With dwindling capital and a plan to buy an ancillary business, United Western Bancorp Inc.'s capital-raising plans are of particular importance to analysts following the company.
During the Denver company's second-quarter conference call last week, Ed Timmons, an analyst at Sterne Agee & Leach, grilled the company on that issue.
"If you have interested parties … what is the delay here?" Timmons said. "Why have these parties not stepped up and recapped the bank?"
Guy Gibson, chairman and chief executive of the $2.42 billion-asset company, said efforts to raise capital are in the works, though the company is trying to find an appropriate suitor for its adequately capitalized thrift.
"It is not that we have all the time in the world to do something, but we are prudently trying to find the right partner," Gibson said.
Earlier in the call, Gibson said that in addition to discussions with equity partners, United Western is "evaluating whole-bank acquisition transactions by entities which have approved banking charters and can result in the purchase of the company or the bank."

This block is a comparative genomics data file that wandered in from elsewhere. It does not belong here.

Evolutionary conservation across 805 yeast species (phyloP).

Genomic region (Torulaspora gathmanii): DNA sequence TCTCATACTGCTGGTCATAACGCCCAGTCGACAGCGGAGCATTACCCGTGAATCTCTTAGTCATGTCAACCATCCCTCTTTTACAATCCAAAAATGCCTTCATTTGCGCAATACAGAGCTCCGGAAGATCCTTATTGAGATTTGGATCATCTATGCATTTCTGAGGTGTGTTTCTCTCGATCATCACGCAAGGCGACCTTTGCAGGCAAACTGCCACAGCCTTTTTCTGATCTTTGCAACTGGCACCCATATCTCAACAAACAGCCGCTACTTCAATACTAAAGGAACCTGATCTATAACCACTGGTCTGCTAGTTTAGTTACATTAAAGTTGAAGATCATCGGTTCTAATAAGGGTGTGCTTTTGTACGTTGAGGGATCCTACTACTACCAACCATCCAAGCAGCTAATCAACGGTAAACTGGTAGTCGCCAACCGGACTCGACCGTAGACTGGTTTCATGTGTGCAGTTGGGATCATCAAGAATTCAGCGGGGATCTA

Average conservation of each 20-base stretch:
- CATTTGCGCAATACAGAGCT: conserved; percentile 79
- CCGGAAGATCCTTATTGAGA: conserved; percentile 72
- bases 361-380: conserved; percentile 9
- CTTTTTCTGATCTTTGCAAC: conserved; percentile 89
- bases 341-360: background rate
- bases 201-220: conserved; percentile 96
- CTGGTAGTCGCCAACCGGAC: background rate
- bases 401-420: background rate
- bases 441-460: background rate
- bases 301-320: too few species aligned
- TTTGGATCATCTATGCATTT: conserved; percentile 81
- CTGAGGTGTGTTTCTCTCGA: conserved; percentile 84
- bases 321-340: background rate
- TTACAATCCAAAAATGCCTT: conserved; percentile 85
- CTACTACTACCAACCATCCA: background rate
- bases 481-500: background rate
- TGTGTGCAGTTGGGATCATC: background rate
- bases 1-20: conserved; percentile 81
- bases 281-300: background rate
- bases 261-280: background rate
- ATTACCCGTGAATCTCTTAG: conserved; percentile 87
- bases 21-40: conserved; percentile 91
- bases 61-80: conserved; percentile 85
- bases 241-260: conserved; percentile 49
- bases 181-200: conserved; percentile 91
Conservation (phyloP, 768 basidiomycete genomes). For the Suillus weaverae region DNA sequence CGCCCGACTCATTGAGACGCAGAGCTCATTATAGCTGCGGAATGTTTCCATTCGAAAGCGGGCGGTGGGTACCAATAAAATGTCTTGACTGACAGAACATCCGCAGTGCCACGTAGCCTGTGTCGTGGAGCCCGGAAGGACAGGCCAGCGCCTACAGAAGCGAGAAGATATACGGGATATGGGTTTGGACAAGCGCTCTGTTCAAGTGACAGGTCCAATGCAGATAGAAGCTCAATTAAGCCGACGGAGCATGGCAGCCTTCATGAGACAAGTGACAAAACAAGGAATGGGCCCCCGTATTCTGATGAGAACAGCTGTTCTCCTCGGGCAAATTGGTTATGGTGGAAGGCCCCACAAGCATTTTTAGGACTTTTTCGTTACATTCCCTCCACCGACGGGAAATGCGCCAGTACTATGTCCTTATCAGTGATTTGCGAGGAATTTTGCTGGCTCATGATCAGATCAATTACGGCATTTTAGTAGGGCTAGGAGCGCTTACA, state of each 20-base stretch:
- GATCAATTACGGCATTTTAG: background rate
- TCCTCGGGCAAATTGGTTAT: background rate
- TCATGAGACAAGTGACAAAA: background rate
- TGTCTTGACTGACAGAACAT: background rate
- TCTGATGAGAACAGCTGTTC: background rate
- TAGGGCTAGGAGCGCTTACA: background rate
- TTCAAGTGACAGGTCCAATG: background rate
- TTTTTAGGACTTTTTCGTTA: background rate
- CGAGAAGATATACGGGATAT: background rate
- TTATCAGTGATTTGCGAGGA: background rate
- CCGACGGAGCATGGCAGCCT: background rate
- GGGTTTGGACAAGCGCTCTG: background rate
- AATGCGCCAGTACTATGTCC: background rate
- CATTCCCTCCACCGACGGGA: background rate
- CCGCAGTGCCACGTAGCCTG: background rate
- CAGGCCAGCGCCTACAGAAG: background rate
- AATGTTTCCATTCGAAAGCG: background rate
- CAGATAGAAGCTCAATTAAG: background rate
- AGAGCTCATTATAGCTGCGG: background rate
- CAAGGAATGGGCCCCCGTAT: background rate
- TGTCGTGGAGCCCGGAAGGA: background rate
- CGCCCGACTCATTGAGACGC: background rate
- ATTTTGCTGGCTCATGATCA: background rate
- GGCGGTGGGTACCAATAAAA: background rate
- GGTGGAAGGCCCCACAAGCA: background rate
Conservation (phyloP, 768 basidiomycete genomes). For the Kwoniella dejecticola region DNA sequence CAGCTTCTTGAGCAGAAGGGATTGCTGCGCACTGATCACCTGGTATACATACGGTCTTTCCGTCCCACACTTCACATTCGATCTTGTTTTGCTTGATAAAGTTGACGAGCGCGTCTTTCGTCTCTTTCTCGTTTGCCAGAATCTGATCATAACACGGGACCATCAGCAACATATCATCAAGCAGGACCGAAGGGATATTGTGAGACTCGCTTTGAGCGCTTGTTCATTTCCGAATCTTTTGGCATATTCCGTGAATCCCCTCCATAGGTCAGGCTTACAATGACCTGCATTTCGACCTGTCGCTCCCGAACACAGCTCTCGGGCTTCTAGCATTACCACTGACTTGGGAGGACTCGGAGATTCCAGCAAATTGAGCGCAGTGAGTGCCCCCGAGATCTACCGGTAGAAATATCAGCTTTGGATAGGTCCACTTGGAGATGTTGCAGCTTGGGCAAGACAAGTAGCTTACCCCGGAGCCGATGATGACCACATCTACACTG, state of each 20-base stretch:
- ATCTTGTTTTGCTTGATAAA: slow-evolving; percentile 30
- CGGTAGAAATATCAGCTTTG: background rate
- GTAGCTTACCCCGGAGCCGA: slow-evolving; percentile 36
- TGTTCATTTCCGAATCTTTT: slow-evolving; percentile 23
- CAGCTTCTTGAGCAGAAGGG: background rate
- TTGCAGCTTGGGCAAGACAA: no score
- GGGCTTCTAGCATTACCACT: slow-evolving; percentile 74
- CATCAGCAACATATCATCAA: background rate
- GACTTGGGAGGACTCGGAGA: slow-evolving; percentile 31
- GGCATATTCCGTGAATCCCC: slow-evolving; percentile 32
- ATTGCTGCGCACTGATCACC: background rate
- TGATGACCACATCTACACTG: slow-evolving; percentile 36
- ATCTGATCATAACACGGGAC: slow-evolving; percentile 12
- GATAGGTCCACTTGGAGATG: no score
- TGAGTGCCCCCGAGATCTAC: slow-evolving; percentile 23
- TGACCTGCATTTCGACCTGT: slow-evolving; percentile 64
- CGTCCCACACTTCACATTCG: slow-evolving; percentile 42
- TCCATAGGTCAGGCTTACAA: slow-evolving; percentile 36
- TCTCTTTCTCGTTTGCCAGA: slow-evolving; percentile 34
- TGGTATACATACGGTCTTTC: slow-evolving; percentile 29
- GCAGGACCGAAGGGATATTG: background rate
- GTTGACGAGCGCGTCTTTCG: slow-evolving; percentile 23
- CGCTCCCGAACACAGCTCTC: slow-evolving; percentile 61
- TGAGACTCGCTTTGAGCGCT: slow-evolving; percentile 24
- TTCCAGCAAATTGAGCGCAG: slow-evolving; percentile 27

The $2.42 billion-asset company last week reported that its loss narrowed by 45% from a year earlier and 28% from the first quarter, to $18.8 million. The narrower loss was a result of a 25% lower loan-loss provision, to $4.7 million, from a year earlier. However, for a fifth straight quarter the company's results were affected by other-than-temporary impairment charges on its mortgage-backed securities portfolio. In its second-quarter results United Western reported $11.6 million in such charges.
The hits to the securities portfolio have left the United Western Bank unit adequately capitalized, with a total risk-based capital ratio of 9.02%.
At 7.42%, its leverage ratio is considered strong, though a June order from the Office of Thrift Supervision called for the thrift to boost its leverage ratio to 8% and its total risk-based capital ratio to 12%.
In an unusual move, the company announced in June that it was buying Legent Clearing LLC for $15 million. At the time, Gibson said it hoped the purchase would improve the funding base and would make it easier to raise capital. Analysts were dubious about the deal and now say it is unlikely to close unless United Western first raises capital.
Adding to the need for cash is a $14.25 million line of credit from JPMorgan Chase that comes due in September, an extension from its May deadline. United Western received the extension on the condition it would make monthly payments of $500,000 in the interim. Yet the terms of its order with the OTS prevent such payments without approval, which it said it has sought.